Advertisement

The State

San Diego Gets OK to Give Sewage Partial Treatment

Environment: State officials and the EPA allow the ongoing practice of pumping partly treated effluent into the sea. Surfrider Foundation may sue.

September 14, 2002|TONY PERRY | TIMES STAFF WRITER

SAN DIEGO — With the city's sewage treatment plant as a backdrop, Mayor Dick Murphy on Friday announced the latest victory in the city's decades-long fight to continue pumping sewage that is only partly treated into the ocean.

"Today's [ceremony] marks a victory for both the environment and San Diego ratepayers," said Murphy.

The ceremony was possible because the state Coastal Commission this week backed down from an earlier decision that could have forced San Diego to upgrade its Point Loma treatment plant to scrub a higher percentage of contaminants from the 180 million gallons of treated sewage dumped daily about 4.5 miles from the coast.

San Diego officials had complained that the commission's April decision could have forced the city to spend $4 billion for improvements that they contend are not needed. Officials from the Davis administration had sided with San Diego, saying the commission had overstepped its legal authority.

After the Coastal Commission reversal this week, the federal Environmental Protection Agency moved to give the city a five-year renewal of its waiver from the federal Clean Water Act.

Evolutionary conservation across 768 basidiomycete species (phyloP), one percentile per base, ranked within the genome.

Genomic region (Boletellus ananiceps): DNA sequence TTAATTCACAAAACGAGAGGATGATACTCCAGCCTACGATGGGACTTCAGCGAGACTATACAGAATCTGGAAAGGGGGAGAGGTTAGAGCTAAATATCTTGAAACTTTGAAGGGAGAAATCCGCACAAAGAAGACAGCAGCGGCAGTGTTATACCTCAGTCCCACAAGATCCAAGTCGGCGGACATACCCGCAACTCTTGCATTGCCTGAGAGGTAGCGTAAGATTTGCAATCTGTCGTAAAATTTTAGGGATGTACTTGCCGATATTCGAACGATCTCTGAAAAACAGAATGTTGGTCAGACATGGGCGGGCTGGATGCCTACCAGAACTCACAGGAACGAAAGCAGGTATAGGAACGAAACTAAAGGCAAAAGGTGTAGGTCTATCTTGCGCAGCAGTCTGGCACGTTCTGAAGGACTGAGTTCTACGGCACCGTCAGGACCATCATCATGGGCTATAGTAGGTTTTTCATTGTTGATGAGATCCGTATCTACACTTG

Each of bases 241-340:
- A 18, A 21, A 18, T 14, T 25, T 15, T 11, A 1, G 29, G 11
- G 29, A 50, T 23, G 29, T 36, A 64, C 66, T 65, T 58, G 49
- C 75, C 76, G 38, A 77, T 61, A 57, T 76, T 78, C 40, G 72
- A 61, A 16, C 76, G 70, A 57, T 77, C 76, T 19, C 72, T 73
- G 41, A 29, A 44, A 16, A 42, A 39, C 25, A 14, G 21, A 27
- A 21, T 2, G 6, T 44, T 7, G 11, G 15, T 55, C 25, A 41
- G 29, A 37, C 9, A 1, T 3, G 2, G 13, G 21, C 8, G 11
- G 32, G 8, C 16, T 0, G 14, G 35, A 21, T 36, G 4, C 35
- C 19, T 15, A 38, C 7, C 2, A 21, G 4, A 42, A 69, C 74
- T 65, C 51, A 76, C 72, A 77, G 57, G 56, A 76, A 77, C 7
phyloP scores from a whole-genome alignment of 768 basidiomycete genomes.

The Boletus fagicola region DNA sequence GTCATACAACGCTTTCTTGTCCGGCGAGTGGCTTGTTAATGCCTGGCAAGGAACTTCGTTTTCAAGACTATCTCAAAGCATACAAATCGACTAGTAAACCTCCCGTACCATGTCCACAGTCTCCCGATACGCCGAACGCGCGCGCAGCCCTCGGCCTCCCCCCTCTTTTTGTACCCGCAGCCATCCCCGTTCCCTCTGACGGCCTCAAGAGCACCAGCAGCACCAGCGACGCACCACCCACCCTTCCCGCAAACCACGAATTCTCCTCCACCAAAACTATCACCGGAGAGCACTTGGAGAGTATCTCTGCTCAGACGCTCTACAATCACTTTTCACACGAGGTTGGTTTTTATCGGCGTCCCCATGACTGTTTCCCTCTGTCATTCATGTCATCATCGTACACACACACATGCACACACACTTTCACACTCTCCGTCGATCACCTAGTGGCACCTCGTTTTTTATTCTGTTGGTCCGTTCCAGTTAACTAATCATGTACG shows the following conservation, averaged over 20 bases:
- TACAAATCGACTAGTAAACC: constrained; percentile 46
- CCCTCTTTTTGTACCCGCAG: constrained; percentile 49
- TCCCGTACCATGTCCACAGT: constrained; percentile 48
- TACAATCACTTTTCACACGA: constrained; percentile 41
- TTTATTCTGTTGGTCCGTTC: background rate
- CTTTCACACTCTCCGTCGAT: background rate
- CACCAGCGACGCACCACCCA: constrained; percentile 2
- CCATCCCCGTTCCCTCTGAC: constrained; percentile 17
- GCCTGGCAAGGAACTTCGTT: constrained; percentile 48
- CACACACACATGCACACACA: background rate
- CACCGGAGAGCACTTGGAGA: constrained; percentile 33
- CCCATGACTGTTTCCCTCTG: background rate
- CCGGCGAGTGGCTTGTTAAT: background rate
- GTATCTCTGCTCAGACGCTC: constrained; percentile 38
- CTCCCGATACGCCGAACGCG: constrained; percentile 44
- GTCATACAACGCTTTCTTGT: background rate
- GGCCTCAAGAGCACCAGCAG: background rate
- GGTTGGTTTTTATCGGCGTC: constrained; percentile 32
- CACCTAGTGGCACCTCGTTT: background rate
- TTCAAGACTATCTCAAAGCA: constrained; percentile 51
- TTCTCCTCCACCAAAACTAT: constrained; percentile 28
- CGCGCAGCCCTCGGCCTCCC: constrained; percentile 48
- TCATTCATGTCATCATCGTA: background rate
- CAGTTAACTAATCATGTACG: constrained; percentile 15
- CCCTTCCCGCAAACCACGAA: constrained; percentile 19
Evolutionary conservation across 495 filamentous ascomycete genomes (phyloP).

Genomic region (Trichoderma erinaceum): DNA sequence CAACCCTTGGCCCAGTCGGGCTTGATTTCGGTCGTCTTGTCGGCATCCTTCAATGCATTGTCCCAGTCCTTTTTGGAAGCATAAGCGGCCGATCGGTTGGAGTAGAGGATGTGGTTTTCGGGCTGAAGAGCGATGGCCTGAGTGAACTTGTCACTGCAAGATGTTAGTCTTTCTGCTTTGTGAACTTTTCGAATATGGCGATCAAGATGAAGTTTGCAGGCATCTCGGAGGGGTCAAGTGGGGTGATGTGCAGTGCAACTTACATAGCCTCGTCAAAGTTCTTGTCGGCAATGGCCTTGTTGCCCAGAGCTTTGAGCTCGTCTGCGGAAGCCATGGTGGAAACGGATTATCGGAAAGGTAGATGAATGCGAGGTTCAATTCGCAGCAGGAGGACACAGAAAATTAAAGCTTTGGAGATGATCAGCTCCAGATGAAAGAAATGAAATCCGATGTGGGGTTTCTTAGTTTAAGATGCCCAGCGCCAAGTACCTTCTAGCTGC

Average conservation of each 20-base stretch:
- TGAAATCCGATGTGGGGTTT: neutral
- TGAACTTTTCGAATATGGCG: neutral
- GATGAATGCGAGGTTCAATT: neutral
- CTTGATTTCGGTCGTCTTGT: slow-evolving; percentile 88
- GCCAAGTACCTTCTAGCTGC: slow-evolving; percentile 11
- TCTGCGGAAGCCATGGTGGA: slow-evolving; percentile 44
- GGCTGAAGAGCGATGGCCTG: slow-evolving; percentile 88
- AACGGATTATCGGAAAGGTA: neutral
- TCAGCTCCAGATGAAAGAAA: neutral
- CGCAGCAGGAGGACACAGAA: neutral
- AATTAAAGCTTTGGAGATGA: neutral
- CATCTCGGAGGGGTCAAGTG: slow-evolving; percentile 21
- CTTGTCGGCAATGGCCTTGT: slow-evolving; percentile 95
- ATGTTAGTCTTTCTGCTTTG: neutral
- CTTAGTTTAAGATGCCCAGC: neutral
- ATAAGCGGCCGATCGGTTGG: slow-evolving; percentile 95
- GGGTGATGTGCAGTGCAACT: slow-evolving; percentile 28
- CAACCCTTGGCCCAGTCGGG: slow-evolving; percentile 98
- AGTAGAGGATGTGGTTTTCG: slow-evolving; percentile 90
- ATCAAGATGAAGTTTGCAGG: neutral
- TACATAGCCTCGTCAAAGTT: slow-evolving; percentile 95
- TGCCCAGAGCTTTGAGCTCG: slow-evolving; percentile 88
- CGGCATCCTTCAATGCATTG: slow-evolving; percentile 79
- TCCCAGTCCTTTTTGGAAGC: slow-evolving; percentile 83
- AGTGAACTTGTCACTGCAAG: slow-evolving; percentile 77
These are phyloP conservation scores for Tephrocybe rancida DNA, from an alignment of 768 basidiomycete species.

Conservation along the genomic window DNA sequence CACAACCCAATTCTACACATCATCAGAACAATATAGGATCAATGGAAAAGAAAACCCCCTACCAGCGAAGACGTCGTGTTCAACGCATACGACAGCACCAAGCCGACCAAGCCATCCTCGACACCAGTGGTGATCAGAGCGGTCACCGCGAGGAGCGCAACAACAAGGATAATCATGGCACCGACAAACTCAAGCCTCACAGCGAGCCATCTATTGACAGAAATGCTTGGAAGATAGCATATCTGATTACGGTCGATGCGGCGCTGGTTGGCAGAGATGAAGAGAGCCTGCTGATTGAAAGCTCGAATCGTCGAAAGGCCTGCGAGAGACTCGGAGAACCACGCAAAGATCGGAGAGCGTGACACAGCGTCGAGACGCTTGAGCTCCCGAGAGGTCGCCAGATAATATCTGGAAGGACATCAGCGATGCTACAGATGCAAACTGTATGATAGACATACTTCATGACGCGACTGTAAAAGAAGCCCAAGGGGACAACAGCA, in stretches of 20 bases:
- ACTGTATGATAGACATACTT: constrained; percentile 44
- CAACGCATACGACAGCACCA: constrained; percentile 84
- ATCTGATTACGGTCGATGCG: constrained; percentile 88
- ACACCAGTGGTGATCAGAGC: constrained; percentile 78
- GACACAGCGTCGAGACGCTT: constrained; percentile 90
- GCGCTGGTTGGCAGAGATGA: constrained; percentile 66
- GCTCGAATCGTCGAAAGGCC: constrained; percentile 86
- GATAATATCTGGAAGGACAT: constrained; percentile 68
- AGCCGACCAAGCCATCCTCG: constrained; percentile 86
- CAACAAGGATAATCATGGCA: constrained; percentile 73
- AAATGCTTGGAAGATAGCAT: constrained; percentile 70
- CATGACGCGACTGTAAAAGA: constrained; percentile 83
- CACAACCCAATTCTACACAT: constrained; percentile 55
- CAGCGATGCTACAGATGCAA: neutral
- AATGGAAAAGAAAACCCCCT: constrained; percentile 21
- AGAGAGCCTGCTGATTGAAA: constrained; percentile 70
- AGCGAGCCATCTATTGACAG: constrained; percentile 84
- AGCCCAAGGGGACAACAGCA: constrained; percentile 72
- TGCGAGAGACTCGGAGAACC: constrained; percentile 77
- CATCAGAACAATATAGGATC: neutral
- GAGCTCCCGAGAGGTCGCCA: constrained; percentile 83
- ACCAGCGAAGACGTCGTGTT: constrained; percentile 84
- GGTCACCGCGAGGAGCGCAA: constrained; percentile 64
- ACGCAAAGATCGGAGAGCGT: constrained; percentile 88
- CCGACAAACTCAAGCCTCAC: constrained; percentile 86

Wayne Nastri, the agency's administrator for its Pacific Southwest region, said scientific studies have shown that the sewage will not harm the ocean environment. Nastri praised the city for "investing in a strong [sewage] monitoring program and a good operating record at the Point Loma plant."

But officials of the San Diego Surfrider Foundation, who did not attend the ceremony at the Point Loma Wastewater Treatment Plant, said they are considering a lawsuit to force the city to reduce the level of contaminants being released.

"What the city, and now EPA, is saying is: 'Let's wait until we can show there is environmental damage before we do anything,' " said foundation attorney Marco Gonzalez. "Why do we have to wait to act? I'll do anything necessary to ensure that my kids get cleaner water to swim in than today."

The issue of the city's noncompliance with federal and state clean water acts has been a political and legal controversy since before then-Mayor Pete Wilson was elected to the U.S. Senate in 1982.

In the early 1990s, the city and the federal government fought a protracted legal battle over the EPA's insistence that the city improve the Point Loma plant. After researchers from Scripps Institution of Oceanography supported the city's contention that the environment was not being damaged, a federal judge overruled the EPA.

Advertisement
Los Angeles Times Articles
|
|
|